Today, we meet the man on the other end of Bell's
new telephone. The University of Houston's College
of Engineering presents this series about the
machines that make our civilization run, and the
people whose ingenuity created them.
Alexander Graham Bell's
famous first words on his telephone were, "Watson,
come here, I want you!" Those words memorialized
Watson's name, but his person is largely forgotten.
So who was he?
Frederick Allen tells about Thomas
Watson. He was born in 1854, the son of a livery
stable owner in Salem. As a young man he tried
bookkeeping and found it boring -- carpentry and
found it exhausting. Then he found work in a Boston
machine shop. While Bell was trying to build a new
kind of telegraph, he found twenty-year-old Watson
in that shop. Bell liked him and soon hired him as
his assistant. Two years later, in 1876, Bell was
able to summon Watson on their embryonic telephone.
Bell married a year later and went off on his
honeymoon. He left Watson to keep developing the
new device and to solve technical problems in the
first commercial phones.
Watson stayed with Bell for seven years. As the
business mushroomed, he grew wealthy and restless.
So he left Bell to seek new adventures. He married
and tried to settle into farming. He wasn't cut out
for that, so next he formed his own machine shop.
That business did very well.
In the 1890s he decided to alleviate unemployment
in the Boston area by building naval vessels. It
worked. The company's payroll grew to 4000
employees, and Watson grew restless again.
This time he turned to the study of voice (which
Bell had encouraged.) Watson and his wife also took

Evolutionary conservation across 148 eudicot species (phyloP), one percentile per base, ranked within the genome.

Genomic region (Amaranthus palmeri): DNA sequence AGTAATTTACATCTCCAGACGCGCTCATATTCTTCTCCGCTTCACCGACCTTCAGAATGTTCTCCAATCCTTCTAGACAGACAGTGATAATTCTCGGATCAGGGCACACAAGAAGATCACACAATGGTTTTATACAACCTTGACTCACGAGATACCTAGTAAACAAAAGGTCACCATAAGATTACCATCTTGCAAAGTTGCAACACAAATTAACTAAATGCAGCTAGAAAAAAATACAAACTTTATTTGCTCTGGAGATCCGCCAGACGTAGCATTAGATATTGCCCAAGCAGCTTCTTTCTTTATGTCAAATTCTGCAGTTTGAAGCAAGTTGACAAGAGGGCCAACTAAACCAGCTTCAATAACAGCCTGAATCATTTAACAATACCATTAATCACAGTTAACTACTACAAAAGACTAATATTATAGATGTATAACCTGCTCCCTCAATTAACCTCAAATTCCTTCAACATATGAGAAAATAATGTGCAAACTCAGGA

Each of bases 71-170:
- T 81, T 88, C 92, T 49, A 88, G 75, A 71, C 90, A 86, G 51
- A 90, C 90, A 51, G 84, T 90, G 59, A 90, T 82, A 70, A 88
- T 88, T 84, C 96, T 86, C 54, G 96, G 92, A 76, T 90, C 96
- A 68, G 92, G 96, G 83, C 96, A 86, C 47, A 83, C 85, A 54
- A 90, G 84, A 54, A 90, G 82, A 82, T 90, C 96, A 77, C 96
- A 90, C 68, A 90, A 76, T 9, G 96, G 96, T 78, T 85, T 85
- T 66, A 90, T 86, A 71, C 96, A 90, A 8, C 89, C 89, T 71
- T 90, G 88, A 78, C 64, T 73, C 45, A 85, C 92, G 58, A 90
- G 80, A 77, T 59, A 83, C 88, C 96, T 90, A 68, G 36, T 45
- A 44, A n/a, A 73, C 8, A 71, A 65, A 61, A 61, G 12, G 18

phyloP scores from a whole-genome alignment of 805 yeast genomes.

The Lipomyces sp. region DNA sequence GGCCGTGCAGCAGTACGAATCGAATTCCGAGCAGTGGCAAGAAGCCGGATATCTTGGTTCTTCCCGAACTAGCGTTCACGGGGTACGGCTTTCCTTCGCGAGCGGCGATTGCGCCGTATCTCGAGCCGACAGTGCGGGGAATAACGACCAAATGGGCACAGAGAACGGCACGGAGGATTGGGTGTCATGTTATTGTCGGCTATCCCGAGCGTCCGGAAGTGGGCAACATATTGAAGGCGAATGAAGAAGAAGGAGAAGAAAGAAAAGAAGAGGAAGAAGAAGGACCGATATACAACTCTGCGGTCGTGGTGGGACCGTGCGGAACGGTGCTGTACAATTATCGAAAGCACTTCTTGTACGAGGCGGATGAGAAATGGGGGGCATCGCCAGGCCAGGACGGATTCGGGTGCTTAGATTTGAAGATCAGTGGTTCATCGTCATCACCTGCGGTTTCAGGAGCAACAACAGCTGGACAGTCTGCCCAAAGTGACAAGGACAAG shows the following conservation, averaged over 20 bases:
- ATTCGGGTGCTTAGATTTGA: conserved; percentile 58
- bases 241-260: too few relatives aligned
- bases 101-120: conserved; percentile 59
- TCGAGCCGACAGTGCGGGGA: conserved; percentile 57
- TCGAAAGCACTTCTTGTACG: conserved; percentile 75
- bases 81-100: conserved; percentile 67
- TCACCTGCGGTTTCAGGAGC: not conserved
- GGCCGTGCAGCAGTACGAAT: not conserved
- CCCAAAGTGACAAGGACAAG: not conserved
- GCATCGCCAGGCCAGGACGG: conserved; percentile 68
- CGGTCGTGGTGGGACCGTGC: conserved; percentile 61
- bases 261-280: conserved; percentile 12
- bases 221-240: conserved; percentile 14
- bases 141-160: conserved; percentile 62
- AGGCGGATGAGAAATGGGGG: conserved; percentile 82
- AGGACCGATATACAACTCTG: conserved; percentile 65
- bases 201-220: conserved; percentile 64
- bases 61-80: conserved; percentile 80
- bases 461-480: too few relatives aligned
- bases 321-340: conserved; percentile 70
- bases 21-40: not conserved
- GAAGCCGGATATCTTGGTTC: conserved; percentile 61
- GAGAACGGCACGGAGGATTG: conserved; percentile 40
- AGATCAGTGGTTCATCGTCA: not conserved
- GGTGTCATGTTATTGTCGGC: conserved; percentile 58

up the study of geology at MIT. By the time he had
a fossil gastropod named after him, his company
replaced him as its president. No matter: Watson
the geologist went off to California and Alaska to
look for gold mines.
In 1910, he threw his full energies into voice and
elocution. He found work as an extra in an English
Shakespeare company. About that he wrote, "Never
before had I felt such a constant freshness,
exhilaration, and capacity for work and study."
Within months he was doing speaking roles at
Stratford-upon-Avon. He eventually quit that to
join other actors forming their own company. For
two years he wrote dramatizations of novels for
them to perform.
Back in Boston, Watson spent his last years doing
theater, dramatic readings, and lectures on geology
and the telephone.
No doubt he'd played a greater role in inventing
the telephone than history grants him. But who
cares! While others strangled on worries about
priority and recognition, Watson was driven by a
passionate love for doing and being. Success can be
the great destroyer of lives. We need to be able to
walk away from it. He knew that sowing is
ultimately a lot more fun than reaping.
Thomas Watson's life was certainly risky and
uneven. But view him from the right angle, and I
think you'll find that he offers us an astonishing
recipe for creative fulfillment.
I'm John Lienhard, at the University of Houston,
where we're interested in the way inventive minds